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The Union government and the central bank need to act decisively on a fresh fiscal stimulus and a steep interest rate cut to drive India’s economic growth out of the hole it finds itself in currently, said industry leaders and economists, a day after the economy contracted at the steepest pace in four decades.

India’s gross domestic product (GDP) shrank 23.9% year-on-year in the June quarter. It had expanded by 3.1% in the March quarter.

Analysts expect the Reserve Bank of India (RBI) to cut policy rates by 50-75 bps this fiscal to put the economy back on the rails. RBI has cut rates by 40 bps since 1 April to 4%.

“We believe the current stagflation scenario is transitory and policy rates will be reduced by an additional 50 basis points cumulatively, starting in December when inflation eases," Nomura Securities said in a report on Tuesday. Bank of America Global Research expects RBI to follow up on measures to soothe bond yields and foster orderly market conditions, with further rate cuts of 75 basis points by March 2021.

Analysts at both Nomura and Bank of America said the finance ministry needs to take strong supportive measures to support demand.

“The next round of policy stimulus is likely to be targeted and could take the form of an expanded scope of cash transfers, public employment programmes in urban areas, along with the continued focus on public investment," said Nomura.

The contraction was led by a steep fall in domestic demand, reflecting the impact of the strict lockdowns. The services sector, construction industry, manufacturing and trade industries were the worst hit.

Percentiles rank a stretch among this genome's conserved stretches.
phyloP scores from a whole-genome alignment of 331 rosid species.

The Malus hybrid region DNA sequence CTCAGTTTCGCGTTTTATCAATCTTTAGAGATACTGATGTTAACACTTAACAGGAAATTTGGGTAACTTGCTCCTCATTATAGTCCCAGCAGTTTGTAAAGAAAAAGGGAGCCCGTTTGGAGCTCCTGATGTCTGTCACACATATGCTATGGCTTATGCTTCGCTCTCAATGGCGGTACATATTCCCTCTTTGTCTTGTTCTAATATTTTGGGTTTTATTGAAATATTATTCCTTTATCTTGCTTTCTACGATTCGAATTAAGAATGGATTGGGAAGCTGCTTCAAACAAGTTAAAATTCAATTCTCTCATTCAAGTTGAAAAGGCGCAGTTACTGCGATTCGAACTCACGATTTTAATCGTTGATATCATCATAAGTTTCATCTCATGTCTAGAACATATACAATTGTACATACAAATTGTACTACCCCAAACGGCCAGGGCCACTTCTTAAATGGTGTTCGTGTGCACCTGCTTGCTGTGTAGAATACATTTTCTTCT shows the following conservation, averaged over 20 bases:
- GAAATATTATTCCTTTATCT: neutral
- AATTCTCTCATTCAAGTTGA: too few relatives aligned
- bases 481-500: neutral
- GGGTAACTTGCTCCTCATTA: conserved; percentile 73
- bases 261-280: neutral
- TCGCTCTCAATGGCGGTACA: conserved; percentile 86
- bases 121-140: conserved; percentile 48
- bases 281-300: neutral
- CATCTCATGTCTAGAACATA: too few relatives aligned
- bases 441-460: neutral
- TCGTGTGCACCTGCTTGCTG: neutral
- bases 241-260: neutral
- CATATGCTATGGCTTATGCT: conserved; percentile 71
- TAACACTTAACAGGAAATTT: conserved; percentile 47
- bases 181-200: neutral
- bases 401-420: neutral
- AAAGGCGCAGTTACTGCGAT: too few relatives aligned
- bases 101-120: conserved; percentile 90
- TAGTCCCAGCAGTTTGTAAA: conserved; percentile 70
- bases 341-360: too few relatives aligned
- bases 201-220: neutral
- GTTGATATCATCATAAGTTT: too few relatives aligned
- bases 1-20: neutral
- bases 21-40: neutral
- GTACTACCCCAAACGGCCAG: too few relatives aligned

“The negative GDP can become plus by January, provided the government incentivizes realty and also provides liquidity. We are also hoping for labour to return to work faster. Also, demand for commercial realty will pick up once GDP moves back into the positive territory. If GDP is zero or minus, then commercial demand will be impacted," said Niranjan Hiranandani, managing director of Hiranandani Group.

The CEO of a midsize steel company said the government must focus on boosting demand.

“On the economic side, the government can offer a stimulus that will boost consumer spending because all sectors are facing a problem with demand, even B2B sectors. We have to face the fact that a full economic recovery will take at least a year, if not longer," the executive said on condition of anonymity.

Kapil Kaul, South Asia CEO of CAPA-Centre for Aviation, said for the battered aviation sector, the government can take several measures such as providing relief to airlines on aviation turbine fuel by reducing the value-added tax for next 2-3 years till it is included in GST.

According to economists, the current scenario will need an aggressive fiscal response, and in the absence of a strong policy stimulus and subdued economic activity, there could be knock-on effects on the labour market, small and medium enterprises, and ultimately on the banking system.

To revive demand, the second phase of support from the government should extend beyond the “survival kit" of measures announced so far, said Sonal Varma, an economist at Nomura. “We expect fiscal-monetary policy coordination going ahead, as RBI endeavours to keep long-term government bond yields low, to ensure smooth financing of higher fiscal deficits. Secondary market government bond purchase is likely to be the first line of defence, but we can’ rule out debt monetization".

Kalpana Pathak, Tanya Thomas and Rhik Kundu contributed to the story.

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